When Canadians vote in the federal election in October, thousands will cast their ballot from behind bars.

Inmates in federal prisons and provincial jails are eligible to vote for a candidate in the riding where they lived before they were incarcerated.

In the last federal election in 2011, voter turnout was 54 per cent in penitentiaries, not far below the 61 per cent who exercised their democratic right in the general population.

"They are part of the polity and they want to be part of the democratic process," Catherine Latimer, executive director of The John Howard Society of Canada, told CBC News.

Prisoners are informed voters, advocate says

Because prisoners have time to read and watch television news, they are just as informed - if not even more so - than Canadian voters on the outside, she said. Kits will also be distributed to help them with the voting process.

A 2002 Supreme Court of Canada judgment gave federal prisoners the right to vote on constitutional grounds, ruling 5-4 that voting is a fundamental right in a democracy.

Richard Sauvé, a former member of the Satan's Choice biker gang, was serving a life sentence for first-degree murder when he challenged the law that prevented him from casting a ballot while doing time.

As a result of that ruling, all Canadians living in the country are eligible to vote in the federal election — except for Canada's Chief Electoral Officer.

Of note, Parliament has still not amended the Canada Elections Act to reflect the court decision, so the prisoner voting ban is still on the books even though it is not enforced.

In coming weeks, Elections Canada will begin distributing registration forms to dedicated liaison officers at each Correctional Service Canada prison and community correctional centre (half-way house). All voters must register in advance and vote by special ballot on October 9th — 10 days before the general election day.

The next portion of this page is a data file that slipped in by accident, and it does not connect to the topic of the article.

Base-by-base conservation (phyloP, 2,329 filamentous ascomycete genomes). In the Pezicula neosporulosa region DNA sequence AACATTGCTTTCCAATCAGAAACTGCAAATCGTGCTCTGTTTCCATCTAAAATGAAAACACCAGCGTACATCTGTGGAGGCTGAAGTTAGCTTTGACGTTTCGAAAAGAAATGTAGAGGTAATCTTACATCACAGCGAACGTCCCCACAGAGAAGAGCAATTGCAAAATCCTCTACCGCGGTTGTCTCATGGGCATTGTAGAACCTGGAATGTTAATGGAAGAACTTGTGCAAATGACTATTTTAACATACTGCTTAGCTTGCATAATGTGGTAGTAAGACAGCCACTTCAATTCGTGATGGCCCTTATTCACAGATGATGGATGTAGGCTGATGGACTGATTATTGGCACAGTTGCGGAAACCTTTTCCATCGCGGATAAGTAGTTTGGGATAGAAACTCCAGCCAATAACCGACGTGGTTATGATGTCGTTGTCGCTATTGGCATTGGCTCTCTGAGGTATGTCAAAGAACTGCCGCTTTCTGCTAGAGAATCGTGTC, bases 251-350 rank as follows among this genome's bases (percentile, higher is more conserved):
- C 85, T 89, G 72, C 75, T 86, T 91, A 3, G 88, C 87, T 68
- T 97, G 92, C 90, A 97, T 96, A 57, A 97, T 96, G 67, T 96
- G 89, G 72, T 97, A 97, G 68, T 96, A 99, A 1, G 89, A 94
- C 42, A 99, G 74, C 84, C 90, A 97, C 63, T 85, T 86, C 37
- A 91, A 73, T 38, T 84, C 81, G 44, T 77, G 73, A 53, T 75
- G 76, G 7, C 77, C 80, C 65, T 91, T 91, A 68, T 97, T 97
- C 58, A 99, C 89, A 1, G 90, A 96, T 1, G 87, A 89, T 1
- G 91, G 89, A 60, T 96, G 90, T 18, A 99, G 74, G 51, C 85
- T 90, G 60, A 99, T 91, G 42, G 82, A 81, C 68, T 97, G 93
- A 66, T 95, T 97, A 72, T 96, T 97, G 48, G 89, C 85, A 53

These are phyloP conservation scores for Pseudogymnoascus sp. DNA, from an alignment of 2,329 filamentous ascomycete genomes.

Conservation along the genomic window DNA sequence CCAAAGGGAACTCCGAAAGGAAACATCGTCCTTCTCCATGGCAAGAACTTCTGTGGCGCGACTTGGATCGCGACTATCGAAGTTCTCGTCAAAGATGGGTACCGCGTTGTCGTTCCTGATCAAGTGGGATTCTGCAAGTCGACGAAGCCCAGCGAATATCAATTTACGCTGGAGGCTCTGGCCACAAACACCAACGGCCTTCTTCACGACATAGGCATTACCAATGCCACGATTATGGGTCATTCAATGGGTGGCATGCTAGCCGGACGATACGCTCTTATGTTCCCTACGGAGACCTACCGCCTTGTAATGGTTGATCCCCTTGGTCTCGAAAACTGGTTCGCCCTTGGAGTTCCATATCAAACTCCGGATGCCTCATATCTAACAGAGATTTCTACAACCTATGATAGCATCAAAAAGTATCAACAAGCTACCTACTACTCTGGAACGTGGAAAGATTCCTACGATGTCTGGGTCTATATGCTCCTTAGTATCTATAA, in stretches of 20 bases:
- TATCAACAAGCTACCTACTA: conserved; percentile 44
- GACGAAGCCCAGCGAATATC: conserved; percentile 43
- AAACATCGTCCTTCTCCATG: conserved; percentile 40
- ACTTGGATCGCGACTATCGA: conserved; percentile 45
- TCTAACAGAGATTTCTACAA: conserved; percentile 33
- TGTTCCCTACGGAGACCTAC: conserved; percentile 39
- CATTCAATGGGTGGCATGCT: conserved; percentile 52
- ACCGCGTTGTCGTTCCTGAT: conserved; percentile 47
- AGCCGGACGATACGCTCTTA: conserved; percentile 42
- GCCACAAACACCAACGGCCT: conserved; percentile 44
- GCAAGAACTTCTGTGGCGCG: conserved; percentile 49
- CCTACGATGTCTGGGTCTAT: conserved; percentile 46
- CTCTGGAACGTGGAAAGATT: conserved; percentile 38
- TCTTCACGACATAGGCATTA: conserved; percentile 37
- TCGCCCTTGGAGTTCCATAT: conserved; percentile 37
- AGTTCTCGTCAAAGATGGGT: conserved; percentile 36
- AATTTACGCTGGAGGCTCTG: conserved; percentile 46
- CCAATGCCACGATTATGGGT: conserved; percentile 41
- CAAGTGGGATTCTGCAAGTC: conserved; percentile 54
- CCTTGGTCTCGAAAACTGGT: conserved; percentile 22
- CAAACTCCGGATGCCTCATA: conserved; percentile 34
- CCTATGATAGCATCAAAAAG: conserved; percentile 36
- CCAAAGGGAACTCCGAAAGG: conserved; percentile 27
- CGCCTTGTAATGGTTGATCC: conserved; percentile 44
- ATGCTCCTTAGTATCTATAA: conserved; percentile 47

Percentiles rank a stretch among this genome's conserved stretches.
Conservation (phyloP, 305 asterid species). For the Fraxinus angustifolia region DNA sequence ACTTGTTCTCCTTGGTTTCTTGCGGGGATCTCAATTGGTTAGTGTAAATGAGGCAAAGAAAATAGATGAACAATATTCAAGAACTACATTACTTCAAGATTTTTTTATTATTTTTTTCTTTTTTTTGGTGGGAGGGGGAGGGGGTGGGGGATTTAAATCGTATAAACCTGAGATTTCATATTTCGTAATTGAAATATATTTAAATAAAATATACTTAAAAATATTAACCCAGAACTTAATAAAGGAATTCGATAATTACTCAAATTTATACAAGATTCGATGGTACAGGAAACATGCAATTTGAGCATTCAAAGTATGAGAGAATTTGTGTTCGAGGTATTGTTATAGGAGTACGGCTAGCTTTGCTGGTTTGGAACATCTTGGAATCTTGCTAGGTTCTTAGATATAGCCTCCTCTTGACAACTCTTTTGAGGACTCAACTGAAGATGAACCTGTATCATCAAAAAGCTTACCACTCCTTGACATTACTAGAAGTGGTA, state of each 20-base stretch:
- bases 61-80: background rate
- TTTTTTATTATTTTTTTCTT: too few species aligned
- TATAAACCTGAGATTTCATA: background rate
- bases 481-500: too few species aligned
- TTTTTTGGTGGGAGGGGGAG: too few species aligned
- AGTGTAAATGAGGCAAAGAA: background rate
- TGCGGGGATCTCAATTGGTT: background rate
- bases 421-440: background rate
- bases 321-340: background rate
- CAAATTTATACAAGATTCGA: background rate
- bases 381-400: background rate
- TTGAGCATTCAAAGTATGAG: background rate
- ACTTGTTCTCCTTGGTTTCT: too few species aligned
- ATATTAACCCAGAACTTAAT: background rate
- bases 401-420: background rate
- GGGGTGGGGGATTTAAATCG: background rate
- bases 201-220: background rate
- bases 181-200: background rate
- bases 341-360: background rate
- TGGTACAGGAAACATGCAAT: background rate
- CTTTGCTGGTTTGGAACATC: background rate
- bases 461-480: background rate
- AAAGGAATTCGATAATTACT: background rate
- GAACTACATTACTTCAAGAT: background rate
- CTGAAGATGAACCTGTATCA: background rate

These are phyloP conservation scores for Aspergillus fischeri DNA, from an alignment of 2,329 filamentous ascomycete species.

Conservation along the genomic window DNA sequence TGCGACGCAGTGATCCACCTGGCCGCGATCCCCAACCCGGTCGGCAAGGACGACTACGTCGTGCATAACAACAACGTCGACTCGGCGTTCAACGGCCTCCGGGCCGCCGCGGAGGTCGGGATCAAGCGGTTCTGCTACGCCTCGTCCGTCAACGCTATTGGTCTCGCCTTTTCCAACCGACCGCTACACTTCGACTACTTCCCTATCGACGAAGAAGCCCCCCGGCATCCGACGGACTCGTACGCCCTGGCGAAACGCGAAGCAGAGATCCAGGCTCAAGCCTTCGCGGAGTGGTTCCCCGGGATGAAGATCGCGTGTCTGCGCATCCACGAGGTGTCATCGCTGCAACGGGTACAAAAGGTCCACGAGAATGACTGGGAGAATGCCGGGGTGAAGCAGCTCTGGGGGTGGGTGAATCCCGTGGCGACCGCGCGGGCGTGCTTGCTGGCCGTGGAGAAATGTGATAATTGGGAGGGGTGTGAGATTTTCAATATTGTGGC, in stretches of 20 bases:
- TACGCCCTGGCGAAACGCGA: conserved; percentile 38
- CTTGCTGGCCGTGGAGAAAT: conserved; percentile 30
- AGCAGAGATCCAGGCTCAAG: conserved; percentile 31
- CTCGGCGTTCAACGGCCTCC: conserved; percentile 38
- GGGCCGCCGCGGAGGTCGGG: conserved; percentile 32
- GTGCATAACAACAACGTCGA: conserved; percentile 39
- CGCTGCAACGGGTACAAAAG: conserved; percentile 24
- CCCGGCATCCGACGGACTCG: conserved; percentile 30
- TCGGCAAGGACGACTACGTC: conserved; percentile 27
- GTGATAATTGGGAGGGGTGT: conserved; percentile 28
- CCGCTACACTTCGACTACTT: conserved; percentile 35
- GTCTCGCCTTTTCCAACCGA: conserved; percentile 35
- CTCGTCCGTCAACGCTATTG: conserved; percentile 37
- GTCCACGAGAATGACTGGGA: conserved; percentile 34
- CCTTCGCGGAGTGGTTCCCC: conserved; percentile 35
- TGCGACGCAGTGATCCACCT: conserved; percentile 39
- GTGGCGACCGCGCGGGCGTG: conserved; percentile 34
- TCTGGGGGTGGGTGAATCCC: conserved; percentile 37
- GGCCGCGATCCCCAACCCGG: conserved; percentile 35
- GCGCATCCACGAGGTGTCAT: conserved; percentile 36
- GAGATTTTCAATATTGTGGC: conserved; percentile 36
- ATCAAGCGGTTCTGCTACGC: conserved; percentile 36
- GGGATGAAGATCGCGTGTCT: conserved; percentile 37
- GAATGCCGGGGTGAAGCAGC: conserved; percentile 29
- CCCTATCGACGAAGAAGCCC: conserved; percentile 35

On prisoners' voting day, Elections Canada will dispatch representatives to each prison to administer the voting process.

Polling stations will be set up behind bars

"One or more polling stations are set up in the institution and voting starts at 9 a.m. local time. Polls will remain open until everyone who wants to vote has voted, but no later than 8 p.m. local time," said Melissa Hart, a spokeswoman for CSC.

There are currently 14,044 Canadians incarcerated in federal prisons — including 35 with dual citizenship — and 8,101 under CSC's community supervision. All are eligible to vote, even if they are held in segregation. Thousands of inmates in provincial jails are also eligible to vote.

Political candidates are allowed to campaign in prisons, but are subjected to the same rules and policies as any visitor to a prison, including security screening.